The primary research interest of my group is the development of algorithms and tools for fast and efficient generation as well as manipulation of high-quality, realistic imagery. In particular, we have been researching a number of challenging problems in the following sub-areas:
Rendering of realistic objects under general lighting requires the simulation of complex light transport phenomena like shadows, inter-reflections, caustics and sub-surface scattering. We proposed one of the first methods that could deal with all these phenoma using a technique called Precomputed Radiance Transfer. Roughly speaking, light transport is precomputed and projected into basis functions, which enables real-time evaluation of lighting under arbitrary illumination. Since this technique is rather efficient, it has been incorporated into DirectX and is used by a number of games, such as Halo 2. Precomputed radiance transfer techniques are inherently limited to static scenes, falling short of the ultimate goal of realistic, dynamic imagery. Recently, we have started to work on real-time global illumination techniques that enable the use of fully dynamic geometry, lights, and materials. We are investigating the use of approximate visibility, which has already led to very promising results. Further, we have been investigating another important aspect of real-time rendering: shadows. Shadowing techniques are commonly limited to the generation of hard shadows. Even then, anti-aliasing is a common artifact. We have developed a new mathematical formulation of shadowing, Convolution Shadow Maps, which enables us to efficiently render aliasing-free shadows as well as soft shadows.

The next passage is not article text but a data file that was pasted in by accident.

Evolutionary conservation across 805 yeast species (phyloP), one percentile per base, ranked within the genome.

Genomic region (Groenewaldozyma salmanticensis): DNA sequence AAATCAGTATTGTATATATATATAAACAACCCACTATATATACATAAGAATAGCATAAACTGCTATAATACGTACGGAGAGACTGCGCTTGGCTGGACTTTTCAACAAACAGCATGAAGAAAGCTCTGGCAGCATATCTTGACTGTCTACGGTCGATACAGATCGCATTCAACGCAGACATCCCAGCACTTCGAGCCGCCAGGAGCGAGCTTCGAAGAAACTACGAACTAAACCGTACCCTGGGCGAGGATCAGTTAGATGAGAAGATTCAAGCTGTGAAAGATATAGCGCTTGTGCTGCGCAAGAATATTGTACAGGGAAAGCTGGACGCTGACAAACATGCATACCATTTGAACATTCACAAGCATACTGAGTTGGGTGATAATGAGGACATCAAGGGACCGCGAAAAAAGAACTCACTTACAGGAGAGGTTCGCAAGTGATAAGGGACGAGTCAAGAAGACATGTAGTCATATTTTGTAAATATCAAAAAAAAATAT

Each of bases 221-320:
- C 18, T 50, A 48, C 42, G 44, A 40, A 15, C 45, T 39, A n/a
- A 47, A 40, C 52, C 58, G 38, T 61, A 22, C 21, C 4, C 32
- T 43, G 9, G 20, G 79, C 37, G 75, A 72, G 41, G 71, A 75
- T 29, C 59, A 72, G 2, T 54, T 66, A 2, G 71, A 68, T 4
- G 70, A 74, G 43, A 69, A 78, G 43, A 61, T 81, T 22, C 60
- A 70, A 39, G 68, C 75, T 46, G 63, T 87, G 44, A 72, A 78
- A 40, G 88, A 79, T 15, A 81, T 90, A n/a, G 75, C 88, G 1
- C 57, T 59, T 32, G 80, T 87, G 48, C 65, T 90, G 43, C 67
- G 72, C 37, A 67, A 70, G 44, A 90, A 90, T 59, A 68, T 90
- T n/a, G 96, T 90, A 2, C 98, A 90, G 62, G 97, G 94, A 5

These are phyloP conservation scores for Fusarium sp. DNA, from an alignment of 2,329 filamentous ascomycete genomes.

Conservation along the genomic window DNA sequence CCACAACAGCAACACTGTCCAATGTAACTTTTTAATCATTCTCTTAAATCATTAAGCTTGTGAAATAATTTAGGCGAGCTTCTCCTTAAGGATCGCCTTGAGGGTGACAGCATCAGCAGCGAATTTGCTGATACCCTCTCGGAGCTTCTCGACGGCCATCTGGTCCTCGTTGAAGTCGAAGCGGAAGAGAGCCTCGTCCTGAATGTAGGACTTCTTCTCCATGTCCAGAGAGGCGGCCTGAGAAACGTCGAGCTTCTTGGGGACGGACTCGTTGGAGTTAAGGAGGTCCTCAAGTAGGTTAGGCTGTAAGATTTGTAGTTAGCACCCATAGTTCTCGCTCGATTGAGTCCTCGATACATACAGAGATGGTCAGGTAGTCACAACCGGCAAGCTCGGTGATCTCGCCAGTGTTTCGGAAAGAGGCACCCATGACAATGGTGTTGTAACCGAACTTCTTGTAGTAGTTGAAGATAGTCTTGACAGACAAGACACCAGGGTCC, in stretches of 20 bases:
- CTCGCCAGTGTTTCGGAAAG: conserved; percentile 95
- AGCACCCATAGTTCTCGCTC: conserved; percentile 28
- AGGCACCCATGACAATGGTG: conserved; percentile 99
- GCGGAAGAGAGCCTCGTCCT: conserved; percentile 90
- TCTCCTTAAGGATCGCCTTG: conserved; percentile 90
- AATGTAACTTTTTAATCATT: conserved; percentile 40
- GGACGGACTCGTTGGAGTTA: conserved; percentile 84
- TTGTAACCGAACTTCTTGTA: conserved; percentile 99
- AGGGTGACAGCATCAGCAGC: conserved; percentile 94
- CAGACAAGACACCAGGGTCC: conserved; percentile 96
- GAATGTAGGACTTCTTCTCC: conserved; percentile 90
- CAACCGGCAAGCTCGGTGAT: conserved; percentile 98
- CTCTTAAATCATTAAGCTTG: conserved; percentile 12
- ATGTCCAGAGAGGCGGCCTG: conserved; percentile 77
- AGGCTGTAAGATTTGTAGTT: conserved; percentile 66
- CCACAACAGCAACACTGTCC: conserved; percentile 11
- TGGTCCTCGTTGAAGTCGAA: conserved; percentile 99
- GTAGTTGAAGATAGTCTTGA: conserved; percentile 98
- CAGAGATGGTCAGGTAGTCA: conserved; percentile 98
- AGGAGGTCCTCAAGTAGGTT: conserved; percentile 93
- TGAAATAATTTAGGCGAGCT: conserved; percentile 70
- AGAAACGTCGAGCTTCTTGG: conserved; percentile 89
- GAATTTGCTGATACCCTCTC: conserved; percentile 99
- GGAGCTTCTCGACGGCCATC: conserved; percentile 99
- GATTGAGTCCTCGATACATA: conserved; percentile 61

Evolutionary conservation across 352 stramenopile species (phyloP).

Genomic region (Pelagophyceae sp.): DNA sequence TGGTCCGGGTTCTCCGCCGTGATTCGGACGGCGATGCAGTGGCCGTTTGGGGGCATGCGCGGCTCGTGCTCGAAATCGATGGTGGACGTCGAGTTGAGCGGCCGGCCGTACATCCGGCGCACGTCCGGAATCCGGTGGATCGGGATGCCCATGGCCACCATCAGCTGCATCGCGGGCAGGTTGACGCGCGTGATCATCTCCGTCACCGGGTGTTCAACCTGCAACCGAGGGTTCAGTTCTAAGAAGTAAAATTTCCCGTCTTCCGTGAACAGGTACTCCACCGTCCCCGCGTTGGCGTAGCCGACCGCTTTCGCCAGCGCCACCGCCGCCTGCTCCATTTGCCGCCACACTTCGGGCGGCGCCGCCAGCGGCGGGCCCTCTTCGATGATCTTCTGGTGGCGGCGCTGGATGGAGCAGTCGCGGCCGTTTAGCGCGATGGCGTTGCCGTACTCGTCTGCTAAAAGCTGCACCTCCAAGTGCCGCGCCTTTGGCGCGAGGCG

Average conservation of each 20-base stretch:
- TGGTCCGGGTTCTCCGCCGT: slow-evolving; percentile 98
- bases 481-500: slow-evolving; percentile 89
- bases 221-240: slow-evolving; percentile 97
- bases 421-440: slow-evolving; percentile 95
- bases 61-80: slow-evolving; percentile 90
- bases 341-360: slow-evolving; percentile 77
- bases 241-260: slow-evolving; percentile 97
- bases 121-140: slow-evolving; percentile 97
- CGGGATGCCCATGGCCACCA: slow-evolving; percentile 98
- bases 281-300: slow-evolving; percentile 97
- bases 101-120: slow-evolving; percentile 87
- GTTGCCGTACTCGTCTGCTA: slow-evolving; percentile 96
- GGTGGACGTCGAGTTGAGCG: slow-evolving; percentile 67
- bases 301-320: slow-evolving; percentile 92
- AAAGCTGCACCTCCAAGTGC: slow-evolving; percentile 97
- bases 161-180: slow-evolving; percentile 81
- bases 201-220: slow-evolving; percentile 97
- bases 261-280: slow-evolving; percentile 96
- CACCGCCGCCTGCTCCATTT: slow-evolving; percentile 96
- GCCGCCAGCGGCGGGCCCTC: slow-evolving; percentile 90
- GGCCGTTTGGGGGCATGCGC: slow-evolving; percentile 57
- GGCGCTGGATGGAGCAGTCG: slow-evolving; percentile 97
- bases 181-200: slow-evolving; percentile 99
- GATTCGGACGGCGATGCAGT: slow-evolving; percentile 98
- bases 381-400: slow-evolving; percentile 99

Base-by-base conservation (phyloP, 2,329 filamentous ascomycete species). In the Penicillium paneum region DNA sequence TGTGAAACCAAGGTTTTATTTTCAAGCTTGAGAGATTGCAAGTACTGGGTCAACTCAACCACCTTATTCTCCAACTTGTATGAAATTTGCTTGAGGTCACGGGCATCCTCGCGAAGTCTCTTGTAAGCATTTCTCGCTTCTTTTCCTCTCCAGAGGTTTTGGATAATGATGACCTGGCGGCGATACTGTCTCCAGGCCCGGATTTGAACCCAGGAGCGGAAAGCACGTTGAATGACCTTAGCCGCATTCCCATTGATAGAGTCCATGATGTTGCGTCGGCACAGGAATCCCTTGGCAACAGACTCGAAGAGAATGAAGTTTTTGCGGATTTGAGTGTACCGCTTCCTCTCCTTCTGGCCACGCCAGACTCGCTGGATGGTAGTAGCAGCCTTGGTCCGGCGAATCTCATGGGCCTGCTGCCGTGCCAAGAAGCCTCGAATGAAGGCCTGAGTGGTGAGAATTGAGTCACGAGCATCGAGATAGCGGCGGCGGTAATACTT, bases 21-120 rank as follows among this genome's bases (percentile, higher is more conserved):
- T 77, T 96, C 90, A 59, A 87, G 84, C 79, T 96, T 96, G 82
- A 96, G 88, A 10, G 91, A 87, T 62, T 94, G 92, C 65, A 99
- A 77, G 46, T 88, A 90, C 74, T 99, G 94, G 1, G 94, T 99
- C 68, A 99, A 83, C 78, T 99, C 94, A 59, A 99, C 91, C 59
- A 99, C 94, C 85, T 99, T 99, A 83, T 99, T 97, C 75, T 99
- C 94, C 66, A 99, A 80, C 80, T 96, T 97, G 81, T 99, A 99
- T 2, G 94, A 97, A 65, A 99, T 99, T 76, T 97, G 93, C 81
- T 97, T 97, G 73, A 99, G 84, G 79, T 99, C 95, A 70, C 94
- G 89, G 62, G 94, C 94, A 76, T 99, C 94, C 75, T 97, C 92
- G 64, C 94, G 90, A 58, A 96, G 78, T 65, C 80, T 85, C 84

Realistic renderings require not physically-based simulation of light transport but also realistic materials. To this end, we have worked on the acquisition and representation of realistic material properties, such as reflectance acquisition and texture transfer. Editing of complex material properties is another area, which we have recently addressed and where we have shown that common image editing operations transfer into the domain of material editing. We have also worked on real-time, realistic rendering of objects with complex material properties, such as subsurface scattering, glossy materials under environmental illumination, or hair.
More recently, we have started working in the area of computational photography, and more specifically in the area of high-dynamic-range imaging (HDRI). HDRI is a set of techniques that allows one to increase the dynamic range of traditional photographs, thus avoiding under- or overexposed areas. To this end a bracketed sequence of images is concatenated in one single HDR image. In order to display an HDR image, one then needs to compress the dynamic range again into the dynamic range of the display, which is commonly called tone-mapping. We have proposed a technique called Exposure Fusion, which directly creates a tone-mapped image without going through an HDR image. This technique was quickly adopted by a number of tools, e.g., PanoTools, due to its robustness (no parameter tweaking required). We have further worked on radiometrically calibrated HDR imaging (i.e., both in terms of color and luminance), which enables the use of a normal digital SLR camera instead of expensive measurement devices.